Wednesday, April 8, 2015

Exposition contains tenderness; dramatized scenes prove emotional experience. Say what?!

All right, I need your help. You got some ‘splaining to do. Please. Especially if you’re a writer, teach writing, study it, edit it or review it. The name of this exercise is “WHAT’D HE SAY??? WHAT’D HE MEAN???”

In yesterday’s post, I wrote about Akhil Sharma’s award-winning novel, FAMILY LIFE.

In “A Conversation Between Akhil Sharma and Mohsin Hamid,” included in the back of the book, Sharma says something that I didn’t understand. I read it
several times and thought about it off and on for a few days. Then I sent out the following email to a half-dozen writers and teachers:

I have just finished reading Akhil Sharma’s FAMILY LIFE. There is a ‘conversation’ with the author at the back of the book. In it, Sharma says:

“One technical difference between FAMILY LIFE and AN OBEDIENT FATHER is that I use much more exposition in FAMILY LIFE. To me exposition always contains tenderness. While a dramatized scene is a way of proving and guaranteeing an emotional experience for the reader, exposition assumes that the reader is sophisticated and can see the universal. Exposition suggests a great trust in the reader, and this expression of trust makes a book feel tender.”

I don’t understand what exposition means in this context or why it “always contains tenderness.” I don’t know what to make of this paragraph and yet it feels crucial to understanding the novel.

Can you shed any light on it for me???

I got a number of responses. The first to arrive was from a published poet/short story writer, who said:

I don’t know – but my interpretation is a 'dramatized scene' in writing is more showing: allowing the reader to enter a scene, to feel what the character is feeling. It is close and personal. 'Exposition' is more telling. Telling would be more gentle because it creates distance between the reader and the characters. I’m interested in what others think...

Next to arrive was from a teacher of poetry who had read the first response:

Ditto. Exposition, as said, seems to be telling, not showing. But in the sense of ‘expose’ or ‘exposure,’ if vulnerabilities are established then tender could be part of it. I wonder. Of course all this stuff is very idiosyncratic – that’s the nice thing about language. You can make it mean anything you want it to. (At least that’s what we learned from Alice in W.)

From a creative writing teacher with two published books under her belt:

Well, it doesn’t quite make sense to me either, but maybe he’s getting at the depth of pov voice, which is reader access to the depths of human consciousness. I guess there’s something tender about that connection. ?????

From another published author and editor:

That tenderness bit throws me. Exposition is generally used for context or back story. Maybe he is including reflection on people and events while avoiding judgment of them. That could require sophistication and tenderness. What do you think?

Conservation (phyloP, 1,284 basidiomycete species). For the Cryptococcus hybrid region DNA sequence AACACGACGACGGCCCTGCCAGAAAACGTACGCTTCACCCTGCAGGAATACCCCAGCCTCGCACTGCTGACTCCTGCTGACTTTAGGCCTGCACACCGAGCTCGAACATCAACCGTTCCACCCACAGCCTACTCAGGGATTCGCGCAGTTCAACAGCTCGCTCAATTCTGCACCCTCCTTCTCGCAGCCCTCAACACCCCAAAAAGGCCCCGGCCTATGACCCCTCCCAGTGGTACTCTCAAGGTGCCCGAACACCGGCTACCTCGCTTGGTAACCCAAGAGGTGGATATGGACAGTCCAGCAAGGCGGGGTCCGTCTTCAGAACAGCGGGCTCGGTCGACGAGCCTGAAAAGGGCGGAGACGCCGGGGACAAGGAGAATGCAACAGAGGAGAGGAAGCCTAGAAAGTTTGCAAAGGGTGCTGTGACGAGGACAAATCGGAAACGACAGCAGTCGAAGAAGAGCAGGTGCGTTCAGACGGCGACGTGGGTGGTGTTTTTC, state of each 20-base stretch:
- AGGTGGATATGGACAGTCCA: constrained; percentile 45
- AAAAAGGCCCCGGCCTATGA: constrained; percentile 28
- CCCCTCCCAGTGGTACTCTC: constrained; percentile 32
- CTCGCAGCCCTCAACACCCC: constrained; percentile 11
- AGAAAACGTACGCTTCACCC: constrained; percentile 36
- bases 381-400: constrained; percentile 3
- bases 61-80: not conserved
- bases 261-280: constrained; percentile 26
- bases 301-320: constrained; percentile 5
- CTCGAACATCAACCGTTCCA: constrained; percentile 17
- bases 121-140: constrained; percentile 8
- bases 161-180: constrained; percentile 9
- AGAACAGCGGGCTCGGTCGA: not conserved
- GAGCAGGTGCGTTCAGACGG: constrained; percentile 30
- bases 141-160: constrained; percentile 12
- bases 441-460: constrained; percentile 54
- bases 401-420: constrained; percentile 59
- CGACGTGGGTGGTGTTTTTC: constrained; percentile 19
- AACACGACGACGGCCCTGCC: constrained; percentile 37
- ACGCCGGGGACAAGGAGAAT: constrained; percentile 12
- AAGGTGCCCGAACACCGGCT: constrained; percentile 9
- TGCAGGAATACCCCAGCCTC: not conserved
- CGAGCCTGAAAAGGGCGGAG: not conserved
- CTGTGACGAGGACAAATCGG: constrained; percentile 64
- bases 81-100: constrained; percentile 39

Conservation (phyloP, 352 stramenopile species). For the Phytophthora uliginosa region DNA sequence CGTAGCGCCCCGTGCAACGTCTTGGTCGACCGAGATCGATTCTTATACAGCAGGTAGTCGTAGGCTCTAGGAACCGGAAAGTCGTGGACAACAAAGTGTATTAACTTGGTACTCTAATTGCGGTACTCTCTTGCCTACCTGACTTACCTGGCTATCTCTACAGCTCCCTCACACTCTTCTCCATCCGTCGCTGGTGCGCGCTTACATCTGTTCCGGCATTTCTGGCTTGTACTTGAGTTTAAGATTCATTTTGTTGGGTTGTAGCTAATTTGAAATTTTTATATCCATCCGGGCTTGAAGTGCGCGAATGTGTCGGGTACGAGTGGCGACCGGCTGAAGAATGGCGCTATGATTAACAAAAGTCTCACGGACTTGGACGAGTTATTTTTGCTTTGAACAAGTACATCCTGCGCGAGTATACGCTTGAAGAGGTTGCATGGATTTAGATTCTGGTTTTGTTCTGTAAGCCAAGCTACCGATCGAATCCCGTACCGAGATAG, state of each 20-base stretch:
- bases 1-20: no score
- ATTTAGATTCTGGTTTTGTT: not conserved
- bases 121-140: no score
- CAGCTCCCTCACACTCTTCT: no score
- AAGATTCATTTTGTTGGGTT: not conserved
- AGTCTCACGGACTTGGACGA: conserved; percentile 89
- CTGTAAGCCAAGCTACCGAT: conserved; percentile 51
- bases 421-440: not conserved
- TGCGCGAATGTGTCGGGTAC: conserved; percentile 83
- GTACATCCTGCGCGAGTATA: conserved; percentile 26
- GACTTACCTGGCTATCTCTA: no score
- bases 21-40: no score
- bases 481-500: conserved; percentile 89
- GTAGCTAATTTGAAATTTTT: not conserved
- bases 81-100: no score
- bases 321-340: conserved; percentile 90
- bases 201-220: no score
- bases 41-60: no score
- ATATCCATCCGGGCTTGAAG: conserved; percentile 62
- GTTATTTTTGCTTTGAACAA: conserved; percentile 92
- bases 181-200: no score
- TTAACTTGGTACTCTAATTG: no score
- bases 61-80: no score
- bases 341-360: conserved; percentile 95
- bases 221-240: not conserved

From a writer in my critique group:

Sorry to take so long to respond but here is my two cents worth: I am assuming from the title of the book that exposition, for the author, carries more explanation of the characters’ emotions so that the reader empathizes more easily, possibly with remembered experiences. Dialog is usually more to the point and may possibly omit nuances of feeling. I think most characters today do not discourse at length about the depth of their feelings. Hope that helps a bit.

And, finally, from a professor of English literature with two published novels:

I think it is bullshit and perhaps I only say that because I don’t understand what the f**k he is talking about. Perhaps my mind is muddled because I had to get up too early for Easter Sunrise service. Or maybe I am f**king old and my mind is fried. Frankly, I don’t get it. I have no idea what exposition has to do with tenderness or lack thereof. Or how it affects the reader’s perception emotionally.

So, now it’s your turn. Do you agree with any of the above? If not, what do you think Sharma meant? I really would like to understand.

And if by chance you know him, would you please ask for me? Inquiring minds…

Thank you.


  1. i have a thought on your question which i love...Here's a go...

    when I think of exposition (in this context), I think that he may approach those scenes more indirectly. It is not always necessary to say someone has been hit or molested or damaged. Some say it well with the turn of the weather, the shut of a door, a look on a character's face--building and layering in a complex and powerful way (this does require a sensitive, alert, and receptive kind of reader)

    the dramatic scenes -- they guarantee that bang... they are heart wrenching, door slamming-- they are clear cut, leaving no ambiguity in the readers' minds...drama bangers that deliver in an entirely different way.

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